The constitutionality of convictions under the Espionage Act was not decided by the U.S. Supreme Court until after the end of the war when the Court considered six cases. These concerned a Socialist Party handbill sent to military inductees, a speech by Eugene Victor Debs, two newspapers that printed objectionable material, a protest against U.S. intervention in the Russian Revolution, and a pamphlet opposing the U.S. war effort. The first case, Schenck v. United States, was perhaps the most important in the doctrinal history of the First Amendment. Justice Oliver Wendell Holmes, Jr., wrote the unanimous opinion for the Supreme Court, enunciating the “clear and present danger” test for construing the boundaries of permissible speech. In the third case, Holmes affirmed the conviction of Debs, the three-time Socialist candidate for president who ran again from his prison cell in 1920. Debs was pardoned by President Warren G. Harding the following year.

<i>Frohwerk v. United States</i>

Jacob Frohwerk and Carl Glesser, the editor and the publisher of a small German-language newspaper in Kansas City, had been indicted for conspiracy to violate the Espionage Act. They had written and published twelve articles between late 1917 that were pro-German and anti-British. One article argued that it was an error in policy to send American soldiers to the trenches in France and praised the “undiminished strength of the German nation.” Another referred to the Oklahoma draft riots and to the suffering of men drafted into the armed forces. Still another exhorted the American public to wake up to the fact “that we are led and ruled by England and that our sons, our taxes and our sacrifices are only in the interest of England.” Glesser had pleaded guilty and had been sentenced to five years; Frohwerk had gone to trial and been convicted, fined, and given a ten-year sentence.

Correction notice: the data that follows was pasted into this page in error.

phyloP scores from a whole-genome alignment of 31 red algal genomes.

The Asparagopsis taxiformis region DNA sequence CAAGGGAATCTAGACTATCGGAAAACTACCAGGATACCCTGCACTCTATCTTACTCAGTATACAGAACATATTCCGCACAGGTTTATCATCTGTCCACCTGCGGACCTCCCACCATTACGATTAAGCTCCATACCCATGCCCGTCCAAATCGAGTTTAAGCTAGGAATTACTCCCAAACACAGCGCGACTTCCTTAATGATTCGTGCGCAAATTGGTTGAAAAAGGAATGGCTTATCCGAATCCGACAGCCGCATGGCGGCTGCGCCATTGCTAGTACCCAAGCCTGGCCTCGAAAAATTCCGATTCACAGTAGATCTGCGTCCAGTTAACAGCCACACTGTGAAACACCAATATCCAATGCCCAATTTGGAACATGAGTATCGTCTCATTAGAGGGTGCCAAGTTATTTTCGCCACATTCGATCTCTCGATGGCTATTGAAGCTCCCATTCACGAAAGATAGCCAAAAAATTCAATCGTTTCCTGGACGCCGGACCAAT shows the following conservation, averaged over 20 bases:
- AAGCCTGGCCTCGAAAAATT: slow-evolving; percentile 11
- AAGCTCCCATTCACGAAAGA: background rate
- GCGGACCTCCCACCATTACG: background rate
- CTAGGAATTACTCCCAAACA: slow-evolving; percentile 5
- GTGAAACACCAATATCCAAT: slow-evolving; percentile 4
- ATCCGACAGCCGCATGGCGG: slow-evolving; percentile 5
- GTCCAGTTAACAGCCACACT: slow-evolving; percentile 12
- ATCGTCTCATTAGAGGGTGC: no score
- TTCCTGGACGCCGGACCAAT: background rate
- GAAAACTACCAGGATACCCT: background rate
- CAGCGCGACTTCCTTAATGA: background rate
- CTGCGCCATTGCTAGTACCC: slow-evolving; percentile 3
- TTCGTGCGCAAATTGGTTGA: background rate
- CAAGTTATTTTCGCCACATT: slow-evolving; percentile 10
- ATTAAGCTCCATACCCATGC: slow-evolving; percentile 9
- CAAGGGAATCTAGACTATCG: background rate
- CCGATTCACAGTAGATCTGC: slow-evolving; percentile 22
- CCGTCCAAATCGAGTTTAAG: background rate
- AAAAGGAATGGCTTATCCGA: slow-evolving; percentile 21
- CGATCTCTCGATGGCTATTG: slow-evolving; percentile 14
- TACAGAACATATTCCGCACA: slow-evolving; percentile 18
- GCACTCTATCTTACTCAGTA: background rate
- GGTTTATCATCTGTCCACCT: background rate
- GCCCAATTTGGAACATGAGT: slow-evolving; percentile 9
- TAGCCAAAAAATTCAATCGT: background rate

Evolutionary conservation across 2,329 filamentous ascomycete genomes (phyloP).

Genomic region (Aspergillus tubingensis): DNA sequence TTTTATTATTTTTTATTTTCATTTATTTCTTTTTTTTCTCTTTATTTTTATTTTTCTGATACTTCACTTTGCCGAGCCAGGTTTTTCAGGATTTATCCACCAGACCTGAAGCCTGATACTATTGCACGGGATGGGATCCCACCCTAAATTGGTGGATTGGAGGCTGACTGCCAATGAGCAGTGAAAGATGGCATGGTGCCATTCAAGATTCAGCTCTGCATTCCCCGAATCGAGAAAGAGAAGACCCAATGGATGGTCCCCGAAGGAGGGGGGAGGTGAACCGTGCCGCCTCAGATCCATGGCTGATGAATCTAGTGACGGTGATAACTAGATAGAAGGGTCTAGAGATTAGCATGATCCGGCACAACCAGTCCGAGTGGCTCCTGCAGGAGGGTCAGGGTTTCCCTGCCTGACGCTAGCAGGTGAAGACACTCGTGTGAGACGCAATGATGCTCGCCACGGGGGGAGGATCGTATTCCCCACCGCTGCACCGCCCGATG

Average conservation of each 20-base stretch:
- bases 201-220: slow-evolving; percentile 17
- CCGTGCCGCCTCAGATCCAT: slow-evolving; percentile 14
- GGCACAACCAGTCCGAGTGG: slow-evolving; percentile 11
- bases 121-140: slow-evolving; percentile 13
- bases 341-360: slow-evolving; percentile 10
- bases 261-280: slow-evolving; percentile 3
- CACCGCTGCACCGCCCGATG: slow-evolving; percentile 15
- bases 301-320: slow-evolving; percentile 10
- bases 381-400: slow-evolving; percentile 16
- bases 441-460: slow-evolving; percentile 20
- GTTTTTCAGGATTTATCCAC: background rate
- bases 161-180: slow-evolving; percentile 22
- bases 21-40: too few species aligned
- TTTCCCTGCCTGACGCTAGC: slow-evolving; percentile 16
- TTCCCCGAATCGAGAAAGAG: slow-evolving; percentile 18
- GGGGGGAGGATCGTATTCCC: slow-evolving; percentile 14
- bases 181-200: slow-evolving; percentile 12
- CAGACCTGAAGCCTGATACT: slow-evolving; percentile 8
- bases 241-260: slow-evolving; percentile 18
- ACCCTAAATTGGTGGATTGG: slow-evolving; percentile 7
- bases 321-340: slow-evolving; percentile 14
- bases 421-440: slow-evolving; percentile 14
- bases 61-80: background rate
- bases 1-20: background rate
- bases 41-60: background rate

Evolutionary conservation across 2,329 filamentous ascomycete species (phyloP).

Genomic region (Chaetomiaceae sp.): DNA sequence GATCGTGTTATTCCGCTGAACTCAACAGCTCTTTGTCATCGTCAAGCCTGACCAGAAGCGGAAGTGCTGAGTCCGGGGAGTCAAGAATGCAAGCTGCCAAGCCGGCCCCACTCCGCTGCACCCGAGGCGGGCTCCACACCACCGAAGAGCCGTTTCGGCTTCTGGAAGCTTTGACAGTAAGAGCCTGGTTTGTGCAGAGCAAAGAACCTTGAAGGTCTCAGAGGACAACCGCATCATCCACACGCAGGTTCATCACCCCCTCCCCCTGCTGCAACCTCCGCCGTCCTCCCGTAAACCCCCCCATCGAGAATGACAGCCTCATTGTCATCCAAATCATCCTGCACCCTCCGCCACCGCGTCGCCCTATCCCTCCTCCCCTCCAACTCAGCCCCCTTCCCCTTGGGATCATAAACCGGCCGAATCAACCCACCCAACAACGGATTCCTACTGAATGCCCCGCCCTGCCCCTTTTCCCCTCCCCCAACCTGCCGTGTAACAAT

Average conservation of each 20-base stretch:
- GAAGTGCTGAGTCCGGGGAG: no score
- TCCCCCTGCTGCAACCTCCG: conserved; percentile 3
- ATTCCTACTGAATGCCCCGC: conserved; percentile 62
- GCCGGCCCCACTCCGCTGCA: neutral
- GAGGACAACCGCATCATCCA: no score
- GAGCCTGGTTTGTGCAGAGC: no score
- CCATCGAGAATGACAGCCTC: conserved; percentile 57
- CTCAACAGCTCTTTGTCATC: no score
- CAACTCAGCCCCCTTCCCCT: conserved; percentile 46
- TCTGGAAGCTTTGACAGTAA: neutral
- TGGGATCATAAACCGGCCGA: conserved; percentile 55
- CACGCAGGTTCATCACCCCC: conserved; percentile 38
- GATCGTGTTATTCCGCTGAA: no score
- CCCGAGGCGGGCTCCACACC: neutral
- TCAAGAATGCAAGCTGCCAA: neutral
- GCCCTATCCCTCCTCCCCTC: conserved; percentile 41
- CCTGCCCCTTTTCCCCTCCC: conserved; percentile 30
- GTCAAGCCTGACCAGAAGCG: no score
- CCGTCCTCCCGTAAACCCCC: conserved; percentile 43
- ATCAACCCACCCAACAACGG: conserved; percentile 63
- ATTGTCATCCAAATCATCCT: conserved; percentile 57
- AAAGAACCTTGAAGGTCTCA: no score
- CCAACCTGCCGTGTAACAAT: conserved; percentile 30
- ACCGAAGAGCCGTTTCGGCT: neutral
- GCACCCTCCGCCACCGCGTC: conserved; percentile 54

Anti-German films such as The Kaiser exaggerated German atrocities during the war and helped build public support for laws against espionage and sedition. (Universal Film Co., Courtesy National Archives)

The Frohwerk case was decided by the U.S. Supreme Court in March, 1919, with, once again, Justice Holmes writing the Court’s unanimous opinion. As the record in the Frohwerk case came to the high tribunal, no evidence was present about who read the newspaper or what the attitudes and feelings of Kansas City’s German community were. Only the articles themselves were presented as evidence. In affirming their convictions, Holmes wrote that the Court could act only on the basis of the record as it existed, and that on that record it was “impossible to say that it might not have been found that the circulation of the paper was in quarters where a little breath would be enough to kindle a fire and that the fact was known and relied upon by those who sent the paper out.”

Frohwerk’s sentence was later commuted to one year, and Justice Holmes, after the Debs case, broke with his colleagues on the Court and authored dissenting opinions in Abrams v. United States (the handbill case protesting U.S. intervention in the Russian Revolution) and in Pierce v. United States (the pamphlet case criticizing the American war effort). During the war, however, the Espionage Act was a potent weapon in government suppression of civil liberties and the prosecution and persecution of political dissenters.